What may have made the difference: Bourassa deeply admired the parish’s efforts to preserve French-Canadian values and culture in America. He wanted to be part of that process. He agreed to take on the job.
On January 24, 1892, Father Sauval announced his project. Five months later he acquired a large, perfectly sited plot of land on South Main Street that faced South Park. The cost: $19,000. To defray part of that cost, Sauval “sold” one-foot squares of that property for $5 each to parishioners.
The church would be huge. It would be 277 feet long, 122 feet wide, with a 90-foot high ceiling. (Different sources give slightly different measurements.) It would cover 47,752 square feet and seat 2,300 people.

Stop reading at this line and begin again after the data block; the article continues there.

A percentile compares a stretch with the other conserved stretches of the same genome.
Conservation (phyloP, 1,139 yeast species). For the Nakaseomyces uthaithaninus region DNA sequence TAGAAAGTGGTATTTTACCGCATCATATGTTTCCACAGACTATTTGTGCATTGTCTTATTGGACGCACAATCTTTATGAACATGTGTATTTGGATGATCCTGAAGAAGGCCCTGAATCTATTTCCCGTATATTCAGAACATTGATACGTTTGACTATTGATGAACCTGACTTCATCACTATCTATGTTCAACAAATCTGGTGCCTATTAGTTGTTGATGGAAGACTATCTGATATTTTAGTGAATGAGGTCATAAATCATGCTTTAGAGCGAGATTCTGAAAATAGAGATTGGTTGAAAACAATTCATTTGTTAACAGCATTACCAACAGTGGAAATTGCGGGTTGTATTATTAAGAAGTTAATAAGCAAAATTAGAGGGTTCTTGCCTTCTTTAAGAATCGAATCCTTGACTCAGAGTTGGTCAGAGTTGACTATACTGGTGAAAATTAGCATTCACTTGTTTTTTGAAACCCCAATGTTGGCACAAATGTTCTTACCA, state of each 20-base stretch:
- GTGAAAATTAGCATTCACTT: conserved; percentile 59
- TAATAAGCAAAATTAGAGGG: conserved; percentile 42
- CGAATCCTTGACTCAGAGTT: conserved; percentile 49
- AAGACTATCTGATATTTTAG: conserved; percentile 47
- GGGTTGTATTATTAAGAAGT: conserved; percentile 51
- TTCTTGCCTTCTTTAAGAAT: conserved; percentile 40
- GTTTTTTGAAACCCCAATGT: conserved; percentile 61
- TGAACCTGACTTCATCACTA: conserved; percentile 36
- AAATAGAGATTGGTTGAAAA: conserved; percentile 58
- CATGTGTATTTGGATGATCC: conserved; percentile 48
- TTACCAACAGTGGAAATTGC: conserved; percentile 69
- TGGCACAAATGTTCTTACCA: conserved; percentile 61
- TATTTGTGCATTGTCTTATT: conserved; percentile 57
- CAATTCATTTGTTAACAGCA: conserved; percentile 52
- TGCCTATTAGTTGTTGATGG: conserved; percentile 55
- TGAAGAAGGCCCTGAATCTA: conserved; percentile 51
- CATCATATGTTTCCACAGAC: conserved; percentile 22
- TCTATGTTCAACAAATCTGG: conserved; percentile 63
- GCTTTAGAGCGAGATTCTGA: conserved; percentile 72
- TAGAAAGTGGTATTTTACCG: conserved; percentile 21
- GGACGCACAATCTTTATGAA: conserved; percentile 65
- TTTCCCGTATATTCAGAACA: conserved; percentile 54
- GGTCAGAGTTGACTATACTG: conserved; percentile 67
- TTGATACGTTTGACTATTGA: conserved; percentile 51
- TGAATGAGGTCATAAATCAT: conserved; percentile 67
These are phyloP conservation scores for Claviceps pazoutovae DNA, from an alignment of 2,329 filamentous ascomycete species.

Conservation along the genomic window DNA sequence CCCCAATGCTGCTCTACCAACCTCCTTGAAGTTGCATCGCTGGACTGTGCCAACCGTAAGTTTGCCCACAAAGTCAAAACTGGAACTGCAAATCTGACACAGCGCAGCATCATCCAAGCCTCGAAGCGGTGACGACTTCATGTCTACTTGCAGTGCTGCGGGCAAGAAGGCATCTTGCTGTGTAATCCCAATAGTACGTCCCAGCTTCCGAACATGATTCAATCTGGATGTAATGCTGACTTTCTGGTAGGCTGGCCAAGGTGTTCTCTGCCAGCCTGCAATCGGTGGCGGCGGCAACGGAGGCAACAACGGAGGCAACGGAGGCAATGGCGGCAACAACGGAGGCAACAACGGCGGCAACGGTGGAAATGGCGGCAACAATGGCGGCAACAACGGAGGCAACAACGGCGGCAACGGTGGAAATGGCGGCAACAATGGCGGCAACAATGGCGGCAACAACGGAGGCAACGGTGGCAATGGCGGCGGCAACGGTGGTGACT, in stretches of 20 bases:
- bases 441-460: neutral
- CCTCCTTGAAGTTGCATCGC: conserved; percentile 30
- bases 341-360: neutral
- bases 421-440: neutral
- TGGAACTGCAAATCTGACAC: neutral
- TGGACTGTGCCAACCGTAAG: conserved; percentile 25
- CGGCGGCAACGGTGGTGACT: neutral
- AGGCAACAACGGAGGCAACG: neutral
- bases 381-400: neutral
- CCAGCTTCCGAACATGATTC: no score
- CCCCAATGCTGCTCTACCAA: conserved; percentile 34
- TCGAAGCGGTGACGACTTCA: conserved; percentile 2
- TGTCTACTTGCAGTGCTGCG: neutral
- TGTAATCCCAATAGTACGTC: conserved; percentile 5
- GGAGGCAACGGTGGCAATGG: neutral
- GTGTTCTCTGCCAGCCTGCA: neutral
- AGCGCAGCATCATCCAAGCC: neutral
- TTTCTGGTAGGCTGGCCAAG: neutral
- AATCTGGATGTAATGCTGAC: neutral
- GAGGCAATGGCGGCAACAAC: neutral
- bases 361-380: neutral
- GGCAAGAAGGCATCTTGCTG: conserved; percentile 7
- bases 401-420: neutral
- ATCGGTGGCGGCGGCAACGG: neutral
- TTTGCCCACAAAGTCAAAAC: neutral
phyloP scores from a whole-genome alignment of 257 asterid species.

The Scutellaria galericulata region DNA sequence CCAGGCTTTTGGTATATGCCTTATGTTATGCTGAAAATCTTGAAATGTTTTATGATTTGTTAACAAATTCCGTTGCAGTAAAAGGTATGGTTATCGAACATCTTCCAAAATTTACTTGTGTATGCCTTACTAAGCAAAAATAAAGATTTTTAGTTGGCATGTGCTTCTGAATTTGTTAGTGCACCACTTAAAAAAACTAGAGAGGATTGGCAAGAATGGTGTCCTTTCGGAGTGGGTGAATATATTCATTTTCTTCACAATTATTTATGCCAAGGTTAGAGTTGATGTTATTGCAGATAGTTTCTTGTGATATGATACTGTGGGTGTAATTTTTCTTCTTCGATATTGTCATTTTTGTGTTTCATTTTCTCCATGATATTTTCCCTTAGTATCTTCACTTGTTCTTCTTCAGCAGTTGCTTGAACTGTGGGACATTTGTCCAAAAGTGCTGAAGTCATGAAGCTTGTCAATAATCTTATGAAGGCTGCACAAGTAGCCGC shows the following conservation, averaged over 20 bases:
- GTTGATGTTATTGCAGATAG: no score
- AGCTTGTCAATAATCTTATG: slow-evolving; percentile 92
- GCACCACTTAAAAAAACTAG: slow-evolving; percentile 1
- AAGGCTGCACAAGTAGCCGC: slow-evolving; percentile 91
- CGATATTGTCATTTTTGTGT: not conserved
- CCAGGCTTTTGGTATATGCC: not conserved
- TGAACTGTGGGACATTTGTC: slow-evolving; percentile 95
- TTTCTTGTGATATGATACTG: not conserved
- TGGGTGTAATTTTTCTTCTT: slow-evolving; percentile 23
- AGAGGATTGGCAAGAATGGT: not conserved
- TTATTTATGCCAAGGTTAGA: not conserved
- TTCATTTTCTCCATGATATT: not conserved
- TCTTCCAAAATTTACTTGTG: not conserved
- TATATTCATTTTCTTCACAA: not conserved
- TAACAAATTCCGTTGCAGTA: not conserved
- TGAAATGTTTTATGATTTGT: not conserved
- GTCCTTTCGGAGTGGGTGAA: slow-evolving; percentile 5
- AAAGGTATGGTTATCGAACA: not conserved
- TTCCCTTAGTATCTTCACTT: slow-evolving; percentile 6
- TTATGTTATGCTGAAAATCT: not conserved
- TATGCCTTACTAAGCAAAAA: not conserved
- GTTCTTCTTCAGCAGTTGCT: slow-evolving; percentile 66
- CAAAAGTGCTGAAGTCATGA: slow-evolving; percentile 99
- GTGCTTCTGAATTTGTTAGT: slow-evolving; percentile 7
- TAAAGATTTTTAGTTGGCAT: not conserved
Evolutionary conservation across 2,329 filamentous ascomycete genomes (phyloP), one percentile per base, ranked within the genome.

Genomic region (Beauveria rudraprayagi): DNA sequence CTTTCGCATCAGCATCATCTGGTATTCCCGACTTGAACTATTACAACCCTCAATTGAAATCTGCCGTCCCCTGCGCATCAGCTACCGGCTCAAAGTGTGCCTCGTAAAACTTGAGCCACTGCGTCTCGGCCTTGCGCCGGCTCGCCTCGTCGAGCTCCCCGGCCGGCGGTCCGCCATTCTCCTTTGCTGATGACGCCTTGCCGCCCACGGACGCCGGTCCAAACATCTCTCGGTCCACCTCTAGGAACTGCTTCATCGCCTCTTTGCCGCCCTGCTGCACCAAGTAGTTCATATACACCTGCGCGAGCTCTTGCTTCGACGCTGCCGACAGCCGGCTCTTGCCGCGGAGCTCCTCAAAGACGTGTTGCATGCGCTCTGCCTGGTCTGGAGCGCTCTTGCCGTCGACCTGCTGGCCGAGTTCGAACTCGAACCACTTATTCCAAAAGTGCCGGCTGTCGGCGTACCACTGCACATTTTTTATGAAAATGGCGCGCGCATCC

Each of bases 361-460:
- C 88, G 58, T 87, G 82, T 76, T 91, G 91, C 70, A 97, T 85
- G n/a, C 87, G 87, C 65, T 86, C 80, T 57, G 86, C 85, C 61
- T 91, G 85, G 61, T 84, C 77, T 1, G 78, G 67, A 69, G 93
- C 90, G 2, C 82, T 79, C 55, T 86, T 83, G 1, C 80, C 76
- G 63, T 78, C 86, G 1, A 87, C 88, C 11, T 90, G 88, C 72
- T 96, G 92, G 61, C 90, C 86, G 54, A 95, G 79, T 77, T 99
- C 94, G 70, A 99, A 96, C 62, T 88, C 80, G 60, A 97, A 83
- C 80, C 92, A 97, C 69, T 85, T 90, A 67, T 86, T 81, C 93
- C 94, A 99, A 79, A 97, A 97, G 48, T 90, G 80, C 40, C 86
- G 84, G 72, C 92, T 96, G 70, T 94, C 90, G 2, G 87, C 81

Father Sauval had envisioned an additional purpose for his new church. It would serve not just parishioners, but also religious pilgrims from near and far. His prime inspiration: the church at Sainte-Anne-de-Beaupre. Just east of Quebec City, this shrine – even in the late 1800s – attracted tens of thousands of pilgrims yearly, many in hope of a cure for whatever affliction they might have. (In the 20th century Sainte-Anne-de-Beaupre averaged over a million visitors a year.) Fall River’s St. Anne, Father Sauval
hoped, would become as famous and successful as Beaupre’s. It would attract the many immmigrant Catholics who now lived nearby in New England and New York State and for whom a trip to now-distant Sainte-Anne-de-Beaupre would be an ordeal.